You can learn a lot about communications just by striking up a conversation with the person sitting on the next bar stool. Let’s face it, expectations are pretty low for bar talk. No one seriously plans on solving the world’s problems or finding their next best friend swilling a Long Island iced tea in the local gin mill. Normally, a bar chat is just a pleasant diversion as you wait for your best friend to arrive.
But, I guarantee striking up a conversation at the lounge can be invaluable in learning about disengaging an audience. Let’s look at three types of people who will make you start fidgeting right after you begin talking to them and see what they can teach us.
Initially, the egotist is very entertaining. Who wouldn’t want to hear their story about running a marathon or their adventures in Paris? But after a few minutes the “I” at the beginning of each sentence starts grating on me. Suddenly, I’m more interested in my swizzle stick than in the egoists conquests and find myself casing the joint for exits.
B2B communications often falls into the same egotist trap. How many presentations, brochures and websites begin with a list of the company’s size and accomplishments? Remember, a prospective customer has a problem they need solved. What’s most important is how you can help. Highlight your accomplishments to add credibility to your solutions rather than making them the whole story.
No matter the subject, the know-it-all can tell you all about it. They’re filled with mostly useless data and have the most obscure dates in history right at their fingertips. The know-it-all will engage you, but not in a good way. If you’re like me, you start looking for mistakes you can point out to put them in their place rather than really paying attention to the context of the discussion.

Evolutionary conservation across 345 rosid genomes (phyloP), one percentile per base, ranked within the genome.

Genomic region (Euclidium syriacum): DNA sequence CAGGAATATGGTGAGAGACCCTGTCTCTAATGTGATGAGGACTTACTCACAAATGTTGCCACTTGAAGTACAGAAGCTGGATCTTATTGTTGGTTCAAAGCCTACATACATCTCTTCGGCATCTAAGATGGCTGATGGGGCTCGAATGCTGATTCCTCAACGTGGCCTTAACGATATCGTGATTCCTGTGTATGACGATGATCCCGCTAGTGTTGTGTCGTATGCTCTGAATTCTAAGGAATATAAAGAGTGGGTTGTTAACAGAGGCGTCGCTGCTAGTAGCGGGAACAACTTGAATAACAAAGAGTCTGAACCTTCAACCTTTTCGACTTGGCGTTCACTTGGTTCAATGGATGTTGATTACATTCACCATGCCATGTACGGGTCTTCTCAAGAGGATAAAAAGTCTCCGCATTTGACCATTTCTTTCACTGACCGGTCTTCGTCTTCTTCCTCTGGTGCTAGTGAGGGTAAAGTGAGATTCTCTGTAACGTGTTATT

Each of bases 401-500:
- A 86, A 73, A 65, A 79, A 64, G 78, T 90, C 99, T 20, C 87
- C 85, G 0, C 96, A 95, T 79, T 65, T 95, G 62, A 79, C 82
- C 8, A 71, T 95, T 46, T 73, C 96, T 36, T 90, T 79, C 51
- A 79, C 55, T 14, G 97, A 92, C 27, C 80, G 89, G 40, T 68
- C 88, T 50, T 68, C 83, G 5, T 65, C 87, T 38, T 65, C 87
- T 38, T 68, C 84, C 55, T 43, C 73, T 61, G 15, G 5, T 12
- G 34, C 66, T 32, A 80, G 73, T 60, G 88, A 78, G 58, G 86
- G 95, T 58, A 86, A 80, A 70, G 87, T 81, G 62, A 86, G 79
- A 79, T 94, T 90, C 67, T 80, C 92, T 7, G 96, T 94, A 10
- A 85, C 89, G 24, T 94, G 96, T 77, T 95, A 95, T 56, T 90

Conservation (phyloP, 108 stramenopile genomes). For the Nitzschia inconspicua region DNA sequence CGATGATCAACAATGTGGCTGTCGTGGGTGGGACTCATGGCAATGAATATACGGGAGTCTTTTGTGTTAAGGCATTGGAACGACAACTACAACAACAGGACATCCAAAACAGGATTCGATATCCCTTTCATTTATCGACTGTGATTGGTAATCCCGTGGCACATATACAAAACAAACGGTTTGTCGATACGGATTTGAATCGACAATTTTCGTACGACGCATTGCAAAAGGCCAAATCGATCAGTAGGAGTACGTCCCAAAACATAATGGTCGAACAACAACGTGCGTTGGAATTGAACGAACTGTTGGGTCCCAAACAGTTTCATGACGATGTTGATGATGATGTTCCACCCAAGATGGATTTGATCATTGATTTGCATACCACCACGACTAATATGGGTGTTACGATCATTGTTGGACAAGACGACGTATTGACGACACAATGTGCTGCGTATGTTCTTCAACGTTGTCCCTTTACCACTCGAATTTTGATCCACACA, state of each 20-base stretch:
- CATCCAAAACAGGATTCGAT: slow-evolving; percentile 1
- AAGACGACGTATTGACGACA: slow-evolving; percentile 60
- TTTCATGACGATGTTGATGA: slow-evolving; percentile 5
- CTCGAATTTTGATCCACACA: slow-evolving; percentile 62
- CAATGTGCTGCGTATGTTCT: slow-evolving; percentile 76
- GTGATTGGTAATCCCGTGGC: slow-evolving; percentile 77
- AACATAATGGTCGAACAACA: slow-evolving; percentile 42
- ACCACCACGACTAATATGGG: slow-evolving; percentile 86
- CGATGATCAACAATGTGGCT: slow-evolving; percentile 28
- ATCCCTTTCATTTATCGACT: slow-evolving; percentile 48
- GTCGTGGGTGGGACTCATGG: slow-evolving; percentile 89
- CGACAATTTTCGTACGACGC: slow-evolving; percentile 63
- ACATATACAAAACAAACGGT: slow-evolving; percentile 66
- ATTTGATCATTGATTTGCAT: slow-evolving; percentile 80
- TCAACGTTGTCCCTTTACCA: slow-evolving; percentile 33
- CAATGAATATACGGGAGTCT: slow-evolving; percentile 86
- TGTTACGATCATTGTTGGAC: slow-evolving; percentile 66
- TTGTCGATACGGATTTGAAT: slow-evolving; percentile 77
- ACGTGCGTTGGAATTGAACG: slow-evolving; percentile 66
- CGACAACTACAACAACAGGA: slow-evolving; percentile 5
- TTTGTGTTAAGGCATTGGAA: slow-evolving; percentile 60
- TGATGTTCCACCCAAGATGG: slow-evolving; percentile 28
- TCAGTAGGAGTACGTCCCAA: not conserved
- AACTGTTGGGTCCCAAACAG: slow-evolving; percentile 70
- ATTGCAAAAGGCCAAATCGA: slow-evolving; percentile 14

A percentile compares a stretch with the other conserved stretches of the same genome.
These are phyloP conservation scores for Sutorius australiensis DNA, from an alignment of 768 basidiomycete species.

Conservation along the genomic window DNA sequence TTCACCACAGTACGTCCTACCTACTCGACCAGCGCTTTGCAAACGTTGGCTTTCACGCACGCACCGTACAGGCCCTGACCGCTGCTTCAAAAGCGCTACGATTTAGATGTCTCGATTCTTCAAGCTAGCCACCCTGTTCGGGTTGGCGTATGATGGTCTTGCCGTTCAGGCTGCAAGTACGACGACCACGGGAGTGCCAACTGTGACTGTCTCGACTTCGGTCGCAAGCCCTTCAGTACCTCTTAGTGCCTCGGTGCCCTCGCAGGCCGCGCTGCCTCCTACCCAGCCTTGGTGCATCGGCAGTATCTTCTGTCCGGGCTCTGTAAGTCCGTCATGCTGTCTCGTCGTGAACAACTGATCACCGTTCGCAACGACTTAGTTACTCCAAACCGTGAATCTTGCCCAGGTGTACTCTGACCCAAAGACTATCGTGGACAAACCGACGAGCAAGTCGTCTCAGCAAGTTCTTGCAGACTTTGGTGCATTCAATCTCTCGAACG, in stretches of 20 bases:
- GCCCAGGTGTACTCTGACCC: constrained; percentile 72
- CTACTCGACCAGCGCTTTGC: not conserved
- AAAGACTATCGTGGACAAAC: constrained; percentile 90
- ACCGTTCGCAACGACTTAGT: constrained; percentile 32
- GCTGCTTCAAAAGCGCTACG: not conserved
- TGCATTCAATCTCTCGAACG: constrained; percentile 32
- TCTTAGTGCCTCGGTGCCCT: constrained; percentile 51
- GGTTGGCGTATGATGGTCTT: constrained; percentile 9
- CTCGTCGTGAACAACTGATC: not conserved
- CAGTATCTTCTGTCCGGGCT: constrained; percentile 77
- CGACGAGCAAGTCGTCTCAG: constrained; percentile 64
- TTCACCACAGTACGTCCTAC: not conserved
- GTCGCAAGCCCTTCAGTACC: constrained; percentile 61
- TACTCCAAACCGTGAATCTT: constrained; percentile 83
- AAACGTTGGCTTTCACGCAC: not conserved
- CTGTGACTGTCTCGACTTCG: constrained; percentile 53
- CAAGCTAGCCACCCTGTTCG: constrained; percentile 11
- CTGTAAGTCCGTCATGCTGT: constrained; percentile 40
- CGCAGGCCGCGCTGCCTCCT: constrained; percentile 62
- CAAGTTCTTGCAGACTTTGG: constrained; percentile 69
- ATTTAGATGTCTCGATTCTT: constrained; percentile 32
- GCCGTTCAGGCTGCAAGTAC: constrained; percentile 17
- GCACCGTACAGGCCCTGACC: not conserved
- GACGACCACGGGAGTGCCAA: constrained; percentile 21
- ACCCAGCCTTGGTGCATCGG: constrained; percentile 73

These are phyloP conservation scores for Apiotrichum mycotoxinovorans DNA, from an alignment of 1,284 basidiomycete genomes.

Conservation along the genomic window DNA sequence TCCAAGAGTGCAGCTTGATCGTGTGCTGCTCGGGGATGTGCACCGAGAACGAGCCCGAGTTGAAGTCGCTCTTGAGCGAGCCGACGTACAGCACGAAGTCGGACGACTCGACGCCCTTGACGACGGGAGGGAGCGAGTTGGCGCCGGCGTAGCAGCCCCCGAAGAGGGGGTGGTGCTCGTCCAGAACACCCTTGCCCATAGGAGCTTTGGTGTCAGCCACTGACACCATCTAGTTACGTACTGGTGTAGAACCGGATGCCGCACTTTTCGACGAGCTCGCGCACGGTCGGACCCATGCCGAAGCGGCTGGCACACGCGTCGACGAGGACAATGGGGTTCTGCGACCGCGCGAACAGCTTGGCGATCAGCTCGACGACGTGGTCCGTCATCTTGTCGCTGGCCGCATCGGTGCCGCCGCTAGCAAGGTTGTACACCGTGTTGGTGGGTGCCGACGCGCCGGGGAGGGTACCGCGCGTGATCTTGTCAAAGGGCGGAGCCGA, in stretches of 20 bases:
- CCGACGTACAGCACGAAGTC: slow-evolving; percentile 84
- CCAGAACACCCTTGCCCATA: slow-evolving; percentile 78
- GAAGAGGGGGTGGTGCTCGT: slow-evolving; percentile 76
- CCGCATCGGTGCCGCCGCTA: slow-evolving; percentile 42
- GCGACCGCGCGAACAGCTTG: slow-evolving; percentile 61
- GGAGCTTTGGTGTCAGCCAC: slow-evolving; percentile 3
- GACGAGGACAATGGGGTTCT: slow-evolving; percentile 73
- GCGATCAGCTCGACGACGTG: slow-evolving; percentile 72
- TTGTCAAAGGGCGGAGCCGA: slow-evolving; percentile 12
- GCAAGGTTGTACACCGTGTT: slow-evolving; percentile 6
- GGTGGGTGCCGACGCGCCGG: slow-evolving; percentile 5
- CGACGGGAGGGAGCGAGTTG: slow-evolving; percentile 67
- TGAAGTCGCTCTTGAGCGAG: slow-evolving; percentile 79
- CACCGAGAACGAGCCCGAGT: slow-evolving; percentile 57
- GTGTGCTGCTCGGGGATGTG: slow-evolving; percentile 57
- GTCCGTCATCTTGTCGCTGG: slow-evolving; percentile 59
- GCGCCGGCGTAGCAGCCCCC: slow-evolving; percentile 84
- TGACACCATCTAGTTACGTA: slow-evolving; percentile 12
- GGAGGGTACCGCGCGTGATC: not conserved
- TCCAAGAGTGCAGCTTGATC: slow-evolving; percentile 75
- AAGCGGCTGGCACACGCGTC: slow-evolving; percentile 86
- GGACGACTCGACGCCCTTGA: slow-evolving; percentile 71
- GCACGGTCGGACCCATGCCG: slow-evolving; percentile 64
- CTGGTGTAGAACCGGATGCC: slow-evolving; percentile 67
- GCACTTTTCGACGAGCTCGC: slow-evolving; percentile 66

B2B communications often depends on data to prove a point. Facts and data appeal to the rational left side of your brain. But data can be analyzed and interpreted in a number of ways. Just look at politics and how different parties will spin the same data to justify their stance. So, don’t be like the know-it-all and depend only on facts and data. Have a “point of view” that creates an emotional tie as well. Be passionate about your point of view and use facts to back it up.
The Space Invader
When you strike up a conversation with the space invader, they move in on you fast. They get into your personal space and even worse start asking all kinds of very personal questions very quickly. This just sends a chill up my spine. I’ve actually gotten off the bar stool and used it as a shield to keep a space invader at bay.
Don’t forget, most B2B prospects won’t buy immediately. They’re looking for a solution and need to research their options. Retail websites are geared toward gaining an immediate sale. B2B communications look to create long-term business relationships and must be much more subtle in their approach. Good B2B marketers look for ways to engage prospects in a dialogue to answer questions and educate first. Over the long haul, this builds lasting relationships and not simply pressured and transient short-term sales.
B2B Communications create interpersonal relationships.
The point is B2B communications are no different than building an interpersonal relationship. Your audience reacts to both the content and tone of your message. Think carefully about how you construct your message and look at it from the perspective of your audience. Will they be put off by your tone? Do you choke them with facts and data? Do you seem a little to eager to close a sale?
So, next time you find yourself sitting at the bar waiting for a friend, engage the person next to you in conversation. You’ll be amazed at what you could learn about disengaging or maybe even engaging your B2B prospects.